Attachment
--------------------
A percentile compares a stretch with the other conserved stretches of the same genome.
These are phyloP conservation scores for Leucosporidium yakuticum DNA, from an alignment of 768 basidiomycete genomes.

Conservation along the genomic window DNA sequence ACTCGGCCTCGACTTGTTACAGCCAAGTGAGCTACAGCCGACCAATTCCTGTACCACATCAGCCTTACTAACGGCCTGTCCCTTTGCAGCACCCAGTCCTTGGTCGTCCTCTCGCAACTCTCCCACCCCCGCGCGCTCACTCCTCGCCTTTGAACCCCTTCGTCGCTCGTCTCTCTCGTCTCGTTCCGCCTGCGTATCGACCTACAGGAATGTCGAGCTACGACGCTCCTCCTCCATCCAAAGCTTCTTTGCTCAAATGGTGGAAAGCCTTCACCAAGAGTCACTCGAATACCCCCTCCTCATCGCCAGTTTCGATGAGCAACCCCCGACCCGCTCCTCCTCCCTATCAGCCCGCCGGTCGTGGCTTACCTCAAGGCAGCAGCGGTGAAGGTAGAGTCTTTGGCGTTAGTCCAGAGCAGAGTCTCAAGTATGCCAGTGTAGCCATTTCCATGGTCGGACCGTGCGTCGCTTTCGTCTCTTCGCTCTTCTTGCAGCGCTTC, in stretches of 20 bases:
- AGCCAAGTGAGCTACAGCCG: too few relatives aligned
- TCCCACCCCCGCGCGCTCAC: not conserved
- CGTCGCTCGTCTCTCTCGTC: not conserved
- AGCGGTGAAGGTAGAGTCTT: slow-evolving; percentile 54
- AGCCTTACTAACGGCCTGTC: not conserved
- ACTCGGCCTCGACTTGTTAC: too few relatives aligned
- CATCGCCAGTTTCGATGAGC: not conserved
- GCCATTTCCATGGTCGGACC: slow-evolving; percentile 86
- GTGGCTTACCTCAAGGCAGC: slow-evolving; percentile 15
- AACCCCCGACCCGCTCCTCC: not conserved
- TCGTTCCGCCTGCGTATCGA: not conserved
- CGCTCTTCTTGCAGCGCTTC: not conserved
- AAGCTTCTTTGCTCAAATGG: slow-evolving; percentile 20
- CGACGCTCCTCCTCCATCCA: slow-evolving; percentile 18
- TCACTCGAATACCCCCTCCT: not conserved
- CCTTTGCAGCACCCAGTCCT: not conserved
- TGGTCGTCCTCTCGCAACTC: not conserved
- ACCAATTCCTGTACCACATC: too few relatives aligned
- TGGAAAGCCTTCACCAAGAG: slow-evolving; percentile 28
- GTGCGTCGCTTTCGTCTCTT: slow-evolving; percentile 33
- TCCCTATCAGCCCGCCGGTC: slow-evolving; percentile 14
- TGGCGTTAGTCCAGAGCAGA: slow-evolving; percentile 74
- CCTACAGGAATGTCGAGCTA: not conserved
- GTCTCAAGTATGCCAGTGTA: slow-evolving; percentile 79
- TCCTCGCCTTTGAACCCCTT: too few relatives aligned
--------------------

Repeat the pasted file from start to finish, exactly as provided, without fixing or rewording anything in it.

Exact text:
A percentile compares a stretch with the other conserved stretches of the same genome.
These are phyloP conservation scores for Leucosporidium yakuticum DNA, from an alignment of 768 basidiomycete genomes.

Conservation along the genomic window DNA sequence ACTCGGCCTCGACTTGTTACAGCCAAGTGAGCTACAGCCGACCAATTCCTGTACCACATCAGCCTTACTAACGGCCTGTCCCTTTGCAGCACCCAGTCCTTGGTCGTCCTCTCGCAACTCTCCCACCCCCGCGCGCTCACTCCTCGCCTTTGAACCCCTTCGTCGCTCGTCTCTCTCGTCTCGTTCCGCCTGCGTATCGACCTACAGGAATGTCGAGCTACGACGCTCCTCCTCCATCCAAAGCTTCTTTGCTCAAATGGTGGAAAGCCTTCACCAAGAGTCACTCGAATACCCCCTCCTCATCGCCAGTTTCGATGAGCAACCCCCGACCCGCTCCTCCTCCCTATCAGCCCGCCGGTCGTGGCTTACCTCAAGGCAGCAGCGGTGAAGGTAGAGTCTTTGGCGTTAGTCCAGAGCAGAGTCTCAAGTATGCCAGTGTAGCCATTTCCATGGTCGGACCGTGCGTCGCTTTCGTCTCTTCGCTCTTCTTGCAGCGCTTC, in stretches of 20 bases:
- AGCCAAGTGAGCTACAGCCG: too few relatives aligned
- TCCCACCCCCGCGCGCTCAC: not conserved
- CGTCGCTCGTCTCTCTCGTC: not conserved
- AGCGGTGAAGGTAGAGTCTT: slow-evolving; percentile 54
- AGCCTTACTAACGGCCTGTC: not conserved
- ACTCGGCCTCGACTTGTTAC: too few relatives aligned
- CATCGCCAGTTTCGATGAGC: not conserved
- GCCATTTCCATGGTCGGACC: slow-evolving; percentile 86
- GTGGCTTACCTCAAGGCAGC: slow-evolving; percentile 15
- AACCCCCGACCCGCTCCTCC: not conserved
- TCGTTCCGCCTGCGTATCGA: not conserved
- CGCTCTTCTTGCAGCGCTTC: not conserved
- AAGCTTCTTTGCTCAAATGG: slow-evolving; percentile 20
- CGACGCTCCTCCTCCATCCA: slow-evolving; percentile 18
- TCACTCGAATACCCCCTCCT: not conserved
- CCTTTGCAGCACCCAGTCCT: not conserved
- TGGTCGTCCTCTCGCAACTC: not conserved
- ACCAATTCCTGTACCACATC: too few relatives aligned
- TGGAAAGCCTTCACCAAGAG: slow-evolving; percentile 28
- GTGCGTCGCTTTCGTCTCTT: slow-evolving; percentile 33
- TCCCTATCAGCCCGCCGGTC: slow-evolving; percentile 14
- TGGCGTTAGTCCAGAGCAGA: slow-evolving; percentile 74
- CCTACAGGAATGTCGAGCTA: not conserved
- GTCTCAAGTATGCCAGTGTA: slow-evolving; percentile 79
- TCCTCGCCTTTGAACCCCTT: too few relatives aligned